ArtId Art Blog
The beginning of March brought with it two important trade shows for the decorative art world __" Artexpo and Decorexpo __" both of which are in New York City, and this segues nicely into Part 2 of our conversation about publishing.
Where and how do you meet publishers?
Trade shows are a great place. You see what's going on in the marketplace, find out what people are buying and selling, and make some valuable contacts. It was at Artexpo, NY, in fact, that I first met up with the Mind's Island team two years ago __" we were across-the-aisle-neighbors, both showing artwork in original and print form. In addition to having a very good time socially, we each benefited from the other's experience and connections. And that's the way it is with trade shows. You never know who knows whom. One of our other neighbors was Modernart Publishing, a company we've worked with for years. Heidi Coutu from M.I. hooked up with Modernart at this show, and they now publish some of her work. Another neighbor was Art in Motion, a Canada based publisher with whom I've wanted to work for a long time. By the end of the show we had managed to strike a deal. Many martinis were drunk that week to celebrate... but I digress. The point is we all made use of the show, to see and be seen, and it worked.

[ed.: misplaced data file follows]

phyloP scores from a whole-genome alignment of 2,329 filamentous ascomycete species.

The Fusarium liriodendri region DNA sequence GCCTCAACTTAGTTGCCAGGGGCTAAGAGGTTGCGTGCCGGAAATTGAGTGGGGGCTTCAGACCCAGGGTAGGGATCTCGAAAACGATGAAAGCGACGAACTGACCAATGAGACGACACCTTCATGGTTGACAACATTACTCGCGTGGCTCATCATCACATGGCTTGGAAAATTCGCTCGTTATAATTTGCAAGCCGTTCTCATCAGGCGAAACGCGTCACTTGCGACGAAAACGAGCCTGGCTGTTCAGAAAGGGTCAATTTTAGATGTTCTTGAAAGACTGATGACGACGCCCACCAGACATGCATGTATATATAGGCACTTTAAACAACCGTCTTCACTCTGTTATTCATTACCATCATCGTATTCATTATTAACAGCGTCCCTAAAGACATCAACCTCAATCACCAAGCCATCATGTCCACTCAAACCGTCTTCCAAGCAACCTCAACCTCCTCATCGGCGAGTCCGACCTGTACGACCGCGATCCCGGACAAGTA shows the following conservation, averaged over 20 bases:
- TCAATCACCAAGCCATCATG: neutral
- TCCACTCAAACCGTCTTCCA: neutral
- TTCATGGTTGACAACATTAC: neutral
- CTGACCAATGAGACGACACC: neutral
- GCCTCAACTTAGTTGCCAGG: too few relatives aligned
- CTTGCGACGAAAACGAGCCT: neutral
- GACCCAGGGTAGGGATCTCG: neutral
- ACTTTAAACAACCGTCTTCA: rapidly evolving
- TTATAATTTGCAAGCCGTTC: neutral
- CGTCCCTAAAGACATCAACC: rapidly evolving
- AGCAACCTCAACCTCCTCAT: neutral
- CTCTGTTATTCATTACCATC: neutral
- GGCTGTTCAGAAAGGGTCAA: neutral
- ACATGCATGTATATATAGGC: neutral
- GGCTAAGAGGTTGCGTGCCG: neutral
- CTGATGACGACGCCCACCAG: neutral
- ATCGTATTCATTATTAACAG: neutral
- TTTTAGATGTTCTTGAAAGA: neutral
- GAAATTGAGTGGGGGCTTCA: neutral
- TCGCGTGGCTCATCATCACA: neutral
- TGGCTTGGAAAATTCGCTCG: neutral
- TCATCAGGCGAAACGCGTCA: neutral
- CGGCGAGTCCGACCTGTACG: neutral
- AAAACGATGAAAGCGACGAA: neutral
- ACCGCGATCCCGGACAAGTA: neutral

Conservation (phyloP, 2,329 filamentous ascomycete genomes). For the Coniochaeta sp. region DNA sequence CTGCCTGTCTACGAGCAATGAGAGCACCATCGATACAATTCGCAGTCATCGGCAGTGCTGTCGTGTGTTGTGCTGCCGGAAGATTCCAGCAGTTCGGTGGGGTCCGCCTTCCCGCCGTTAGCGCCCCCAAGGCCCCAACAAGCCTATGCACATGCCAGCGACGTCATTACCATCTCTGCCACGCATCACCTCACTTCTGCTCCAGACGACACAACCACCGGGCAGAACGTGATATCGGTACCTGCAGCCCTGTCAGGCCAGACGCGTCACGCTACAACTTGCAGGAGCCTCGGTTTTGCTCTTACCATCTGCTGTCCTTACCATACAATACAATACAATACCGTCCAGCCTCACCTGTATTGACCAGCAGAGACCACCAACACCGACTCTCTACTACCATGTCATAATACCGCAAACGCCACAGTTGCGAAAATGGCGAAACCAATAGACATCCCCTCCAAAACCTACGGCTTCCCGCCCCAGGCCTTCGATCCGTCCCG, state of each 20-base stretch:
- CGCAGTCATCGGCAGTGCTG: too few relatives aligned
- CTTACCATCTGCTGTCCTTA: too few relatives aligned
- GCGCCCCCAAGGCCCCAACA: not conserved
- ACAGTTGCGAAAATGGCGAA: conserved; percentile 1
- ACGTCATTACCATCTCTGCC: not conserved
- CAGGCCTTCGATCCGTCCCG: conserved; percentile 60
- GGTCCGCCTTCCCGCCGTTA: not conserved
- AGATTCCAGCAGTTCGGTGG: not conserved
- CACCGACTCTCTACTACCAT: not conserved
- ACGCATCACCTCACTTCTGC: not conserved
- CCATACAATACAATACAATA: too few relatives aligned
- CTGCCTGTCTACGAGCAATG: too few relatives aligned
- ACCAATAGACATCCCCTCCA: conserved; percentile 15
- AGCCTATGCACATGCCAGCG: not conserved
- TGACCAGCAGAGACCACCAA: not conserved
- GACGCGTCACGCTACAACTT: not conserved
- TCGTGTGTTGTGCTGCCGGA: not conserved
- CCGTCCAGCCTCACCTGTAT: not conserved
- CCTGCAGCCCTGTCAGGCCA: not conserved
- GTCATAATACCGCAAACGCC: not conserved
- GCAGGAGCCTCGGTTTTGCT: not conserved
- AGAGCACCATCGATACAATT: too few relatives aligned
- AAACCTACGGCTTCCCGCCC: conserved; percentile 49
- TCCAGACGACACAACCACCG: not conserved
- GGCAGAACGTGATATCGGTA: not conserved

Trade shows like these are advertised in trade publications like Art Business News, Art World News, Decor Magazine, etc. Find these on line or at your art supply store, take note of who advertises, see what the calendar section has listed for up coming shows, and if you want to see if this is right for you, go to the next event and walk the show. I guarantee, you won't be bored. You'll be aesthetically assaulted, occasionally shocked, and sometimes flat out offended; but you'll also be entertained, amused, challenged and often very impressed.
Try to figure out if and where your work would fit into this world, or if you even want it to. I have several artist friends who are appalled that I take part in Artexpo. My response is basically, "Bite me." I think it's a hoot and have a great time doing it. Also, I'm very clear on what artwork I will and will not show there. It's all about playing to an audience. And being realistic about your goals and expectations. Showing at Artexpo is an expensive proposition __" $5,000, give or take, for a 10×10 foot booth for four and a half days __" which is why I recommend going as a spectator first.
Now, let's say you find yourself a publisher that you like __" what do you do? It's considered bad show etiquette to walk the aisles, portfolio in hand, and try to show your work to the exhibitors __" this, after all, is their time to shine, and at these prices they'd better shine bright __" but a card, especially one with images of your work, is a very good idea for something to carry around and leave behind when appropriate. If, and only if, the exhibitors appear NOT to be busy with paying customers, introduce yourself. Compliment their work, tell them you're an artist ( that's nothing to be ashamed of, by the way, so don't hang your head and mumble.), then ask if it would be possible to submit your work to them for consideration in their line. You'll be surprised how receptive many of the people will be.
You see, as much as you're hoping to get published, that's how much the publisher's are hoping to find the next Cheri Blum or Warren Kimble or Bev Doolittle or Stephen Scott Young. And who knows? Maybe that could be you.